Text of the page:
Review Summary: Women go against the grain of 2010, leaving us with a record that is devoid of any warmth or soul. And that's all the better for them.8 of 8 thought this review was well written
Seeing a band taking their sound and moving forward with it is always refreshing. The sound of musicians taking risks and mixing up their palette of ideas has a rewarding factor that sails over the opportunity cost of releasing the same sound in varied formats. Women's debut record was a gorgeous take on lo-fi, a more technically minded approach to murky indie pop. The guitar tones weren't fuzzy and huge, but rather dry and cacophonous. They had a unique way of sounding orchestral and minimal simultaneously. On Public Strain
they have refined all of these elements and decontextualized them to create something darker; Women's magnum opus. Their lo-fi sound is no longer akin to No Age, but rather a grimier, Velvet Underground-esque sound. The songs deviate from their usual stripped down, 60s pop tunes and focus more around Sonic Youth atonalities. The vocals no longer charm, but rather recall the dry tones of Justin Trosper. That's not to say this new LP is, in essence, a refinement of influence. Public Strain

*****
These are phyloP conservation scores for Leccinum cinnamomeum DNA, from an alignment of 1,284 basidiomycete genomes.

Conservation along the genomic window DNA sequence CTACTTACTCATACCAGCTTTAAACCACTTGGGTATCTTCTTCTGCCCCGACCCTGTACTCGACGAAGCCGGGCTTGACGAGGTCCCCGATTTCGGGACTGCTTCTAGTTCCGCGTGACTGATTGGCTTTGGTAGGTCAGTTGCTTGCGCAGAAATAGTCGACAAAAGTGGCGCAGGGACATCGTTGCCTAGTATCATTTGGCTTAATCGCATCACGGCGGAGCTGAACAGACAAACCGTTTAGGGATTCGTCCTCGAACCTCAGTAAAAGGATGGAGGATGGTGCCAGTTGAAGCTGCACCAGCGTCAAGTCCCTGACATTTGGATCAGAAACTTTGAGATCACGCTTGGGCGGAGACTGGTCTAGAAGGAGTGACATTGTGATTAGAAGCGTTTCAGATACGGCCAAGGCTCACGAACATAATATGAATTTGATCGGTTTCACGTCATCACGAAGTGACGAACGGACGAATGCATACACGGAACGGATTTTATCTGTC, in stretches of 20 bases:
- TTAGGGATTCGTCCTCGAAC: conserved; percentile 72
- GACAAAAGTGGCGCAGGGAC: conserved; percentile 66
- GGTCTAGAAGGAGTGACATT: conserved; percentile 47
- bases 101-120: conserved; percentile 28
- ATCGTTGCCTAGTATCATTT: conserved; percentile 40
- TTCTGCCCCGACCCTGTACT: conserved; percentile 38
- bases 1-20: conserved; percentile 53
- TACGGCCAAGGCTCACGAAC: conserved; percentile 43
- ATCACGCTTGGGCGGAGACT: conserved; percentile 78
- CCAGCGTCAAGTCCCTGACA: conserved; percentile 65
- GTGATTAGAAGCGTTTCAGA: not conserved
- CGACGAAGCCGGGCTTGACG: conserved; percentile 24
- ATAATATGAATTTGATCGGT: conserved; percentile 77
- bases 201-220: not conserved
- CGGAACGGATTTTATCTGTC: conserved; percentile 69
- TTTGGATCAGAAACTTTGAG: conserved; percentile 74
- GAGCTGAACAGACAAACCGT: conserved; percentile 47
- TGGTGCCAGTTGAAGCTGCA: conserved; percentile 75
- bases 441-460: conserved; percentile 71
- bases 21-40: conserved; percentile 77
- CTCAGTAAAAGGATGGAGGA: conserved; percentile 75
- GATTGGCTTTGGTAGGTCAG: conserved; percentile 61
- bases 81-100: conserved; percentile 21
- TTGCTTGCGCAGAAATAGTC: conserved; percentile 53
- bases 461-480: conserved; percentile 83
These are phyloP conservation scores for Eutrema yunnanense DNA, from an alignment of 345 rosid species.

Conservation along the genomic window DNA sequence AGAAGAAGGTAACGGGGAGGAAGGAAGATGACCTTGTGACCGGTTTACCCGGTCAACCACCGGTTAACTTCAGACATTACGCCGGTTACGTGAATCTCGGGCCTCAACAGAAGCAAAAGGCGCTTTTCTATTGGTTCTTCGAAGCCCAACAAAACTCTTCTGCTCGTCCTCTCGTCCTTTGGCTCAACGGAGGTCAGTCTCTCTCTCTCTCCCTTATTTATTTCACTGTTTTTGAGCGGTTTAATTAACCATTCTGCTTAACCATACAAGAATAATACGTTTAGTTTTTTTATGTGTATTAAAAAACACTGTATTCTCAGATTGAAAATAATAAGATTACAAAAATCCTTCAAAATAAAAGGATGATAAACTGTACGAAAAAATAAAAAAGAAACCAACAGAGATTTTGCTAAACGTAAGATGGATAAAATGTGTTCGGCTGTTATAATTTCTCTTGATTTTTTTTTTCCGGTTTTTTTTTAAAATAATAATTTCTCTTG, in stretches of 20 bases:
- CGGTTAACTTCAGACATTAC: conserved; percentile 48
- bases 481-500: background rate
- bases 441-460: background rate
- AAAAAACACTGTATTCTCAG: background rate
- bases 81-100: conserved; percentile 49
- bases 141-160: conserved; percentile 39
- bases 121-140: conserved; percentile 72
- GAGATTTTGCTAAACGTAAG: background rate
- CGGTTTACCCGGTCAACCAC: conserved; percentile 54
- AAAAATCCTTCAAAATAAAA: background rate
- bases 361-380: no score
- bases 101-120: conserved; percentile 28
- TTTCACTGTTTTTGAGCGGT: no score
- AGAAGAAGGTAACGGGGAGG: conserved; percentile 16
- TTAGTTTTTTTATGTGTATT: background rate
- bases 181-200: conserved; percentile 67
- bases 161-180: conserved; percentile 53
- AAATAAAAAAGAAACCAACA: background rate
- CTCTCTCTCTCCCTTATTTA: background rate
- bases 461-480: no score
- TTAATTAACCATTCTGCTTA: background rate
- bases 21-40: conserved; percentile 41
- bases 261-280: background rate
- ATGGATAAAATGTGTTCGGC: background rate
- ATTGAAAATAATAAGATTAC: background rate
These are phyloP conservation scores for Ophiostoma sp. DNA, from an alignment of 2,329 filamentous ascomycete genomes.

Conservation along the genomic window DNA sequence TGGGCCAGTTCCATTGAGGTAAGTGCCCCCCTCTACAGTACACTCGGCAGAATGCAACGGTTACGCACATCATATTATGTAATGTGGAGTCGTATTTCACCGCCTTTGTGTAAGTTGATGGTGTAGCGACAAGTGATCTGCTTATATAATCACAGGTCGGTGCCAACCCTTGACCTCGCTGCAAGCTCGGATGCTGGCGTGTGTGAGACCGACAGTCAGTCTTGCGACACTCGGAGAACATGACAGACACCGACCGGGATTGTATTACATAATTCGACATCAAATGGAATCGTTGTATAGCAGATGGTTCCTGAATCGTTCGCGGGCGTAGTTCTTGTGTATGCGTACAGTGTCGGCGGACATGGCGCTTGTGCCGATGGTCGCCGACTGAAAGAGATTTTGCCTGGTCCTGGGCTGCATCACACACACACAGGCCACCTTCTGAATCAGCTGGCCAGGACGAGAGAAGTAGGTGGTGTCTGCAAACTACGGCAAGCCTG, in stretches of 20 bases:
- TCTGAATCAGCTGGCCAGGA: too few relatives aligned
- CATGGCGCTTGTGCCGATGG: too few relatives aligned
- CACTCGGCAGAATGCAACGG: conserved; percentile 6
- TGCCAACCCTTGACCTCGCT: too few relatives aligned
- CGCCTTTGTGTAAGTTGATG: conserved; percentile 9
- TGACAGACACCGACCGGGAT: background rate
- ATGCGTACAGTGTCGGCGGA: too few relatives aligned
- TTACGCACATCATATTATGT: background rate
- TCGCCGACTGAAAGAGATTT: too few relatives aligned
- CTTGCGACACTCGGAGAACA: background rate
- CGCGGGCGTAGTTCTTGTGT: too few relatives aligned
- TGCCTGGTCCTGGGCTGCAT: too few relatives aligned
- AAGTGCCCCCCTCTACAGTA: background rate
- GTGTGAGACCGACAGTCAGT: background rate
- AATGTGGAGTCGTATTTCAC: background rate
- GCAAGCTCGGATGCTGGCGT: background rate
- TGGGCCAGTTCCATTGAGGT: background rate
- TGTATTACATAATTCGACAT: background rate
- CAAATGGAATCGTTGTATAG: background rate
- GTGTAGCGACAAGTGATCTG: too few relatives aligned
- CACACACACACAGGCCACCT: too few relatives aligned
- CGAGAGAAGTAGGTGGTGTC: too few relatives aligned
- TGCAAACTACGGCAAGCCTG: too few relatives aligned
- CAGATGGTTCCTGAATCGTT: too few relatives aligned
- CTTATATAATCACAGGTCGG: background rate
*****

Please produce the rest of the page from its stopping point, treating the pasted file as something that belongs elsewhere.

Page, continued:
shines with character, finding small moments such as the juxtaposition of feedback bursts and layered vocals in "Narrow with the Hall" to exemplify this quality. No matter just how reverberated and lost in drone each track gets, the actual songwriting manages to retain an emboldened flare, an exercise in ethereality.
If the huge opening drones of "Can't You See" signify anything, it's that Public Strain
is a different, more alienated affair, in direct contrast to the jangle pop opener of their self-titled. It flows into the first rocker of the album "Heat Distraction", whose disjointed and off-putting riffage leads way to have vocalist Patrick Flegel moan cryptically over. Inaccessible to say the least, the first half of the record toys with the balancing of melody and dissonance. "China Steps" stands right on this line, the first two and a half minutes focused around nerving clashes of guitars, only to be resolved by gentle keyboarding and reassuring repetition. Women also rely on varying outlets to release their disturbed musical tales, switching up from choirs of treated guitars that would make Thurston Moore proud, to the gentle echos of tracks such as "Penal Colony". The aforementioned track in particular epitomizes the beauty of Flegel's voice, being able to pick up gentle lines such as "talking to you" in the otherwise indecipherable tone of his vocals. His vocals don't rely on any sort of particular lyrics, but the tone and phrasing in which he delivers them. Public Strain
's last three offerings are all more pop-oriented, a sort of conclusion to the dark tones of the record. However it's the fact that Flegel's obscured crooning and Krautrock jamming keep a pop track like "Eyesore" from ending on a proper, Phil Spector-pop closer, is what makes this LP not a record of potential songs of the year, but a very big candidate for record of the year. A production to be reveled in, Public Strain
is a leap forward for Women and another lovely surprise in the music releases of 2010.